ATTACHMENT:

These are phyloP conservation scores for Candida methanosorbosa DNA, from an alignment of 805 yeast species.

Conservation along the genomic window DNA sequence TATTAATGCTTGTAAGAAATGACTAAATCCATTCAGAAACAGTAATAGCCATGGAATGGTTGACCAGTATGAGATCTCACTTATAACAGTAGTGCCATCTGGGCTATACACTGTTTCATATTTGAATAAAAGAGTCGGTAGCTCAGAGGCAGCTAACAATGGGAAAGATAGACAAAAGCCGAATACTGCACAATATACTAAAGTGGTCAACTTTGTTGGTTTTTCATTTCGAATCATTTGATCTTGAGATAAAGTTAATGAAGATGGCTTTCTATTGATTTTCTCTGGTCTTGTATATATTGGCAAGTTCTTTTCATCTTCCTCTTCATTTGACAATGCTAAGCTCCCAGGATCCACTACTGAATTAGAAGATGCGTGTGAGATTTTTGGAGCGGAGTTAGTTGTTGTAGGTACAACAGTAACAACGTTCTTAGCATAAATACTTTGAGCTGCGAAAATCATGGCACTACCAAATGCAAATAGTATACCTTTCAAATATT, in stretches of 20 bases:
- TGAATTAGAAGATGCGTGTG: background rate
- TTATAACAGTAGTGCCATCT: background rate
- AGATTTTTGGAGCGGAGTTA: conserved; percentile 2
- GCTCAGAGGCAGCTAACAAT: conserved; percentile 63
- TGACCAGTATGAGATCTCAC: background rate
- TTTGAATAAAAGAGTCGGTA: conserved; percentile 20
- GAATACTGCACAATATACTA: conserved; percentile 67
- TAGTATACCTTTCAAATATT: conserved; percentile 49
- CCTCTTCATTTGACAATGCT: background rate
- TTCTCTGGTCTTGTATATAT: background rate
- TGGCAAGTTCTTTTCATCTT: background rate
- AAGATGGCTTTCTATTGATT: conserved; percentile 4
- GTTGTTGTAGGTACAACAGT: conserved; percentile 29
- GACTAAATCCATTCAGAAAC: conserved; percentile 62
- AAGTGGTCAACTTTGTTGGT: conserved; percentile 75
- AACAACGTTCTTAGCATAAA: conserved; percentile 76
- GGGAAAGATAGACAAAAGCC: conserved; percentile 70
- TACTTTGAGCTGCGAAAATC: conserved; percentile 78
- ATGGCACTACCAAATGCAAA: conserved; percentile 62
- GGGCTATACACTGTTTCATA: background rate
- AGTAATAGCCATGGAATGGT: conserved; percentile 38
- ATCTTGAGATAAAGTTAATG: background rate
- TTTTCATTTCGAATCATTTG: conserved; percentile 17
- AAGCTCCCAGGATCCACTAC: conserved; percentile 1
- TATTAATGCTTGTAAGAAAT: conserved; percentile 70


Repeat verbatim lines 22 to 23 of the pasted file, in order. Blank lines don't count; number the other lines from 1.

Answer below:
- GGGCTATACACTGTTTCATA: background rate
- AGTAATAGCCATGGAATGGT: conserved; percentile 38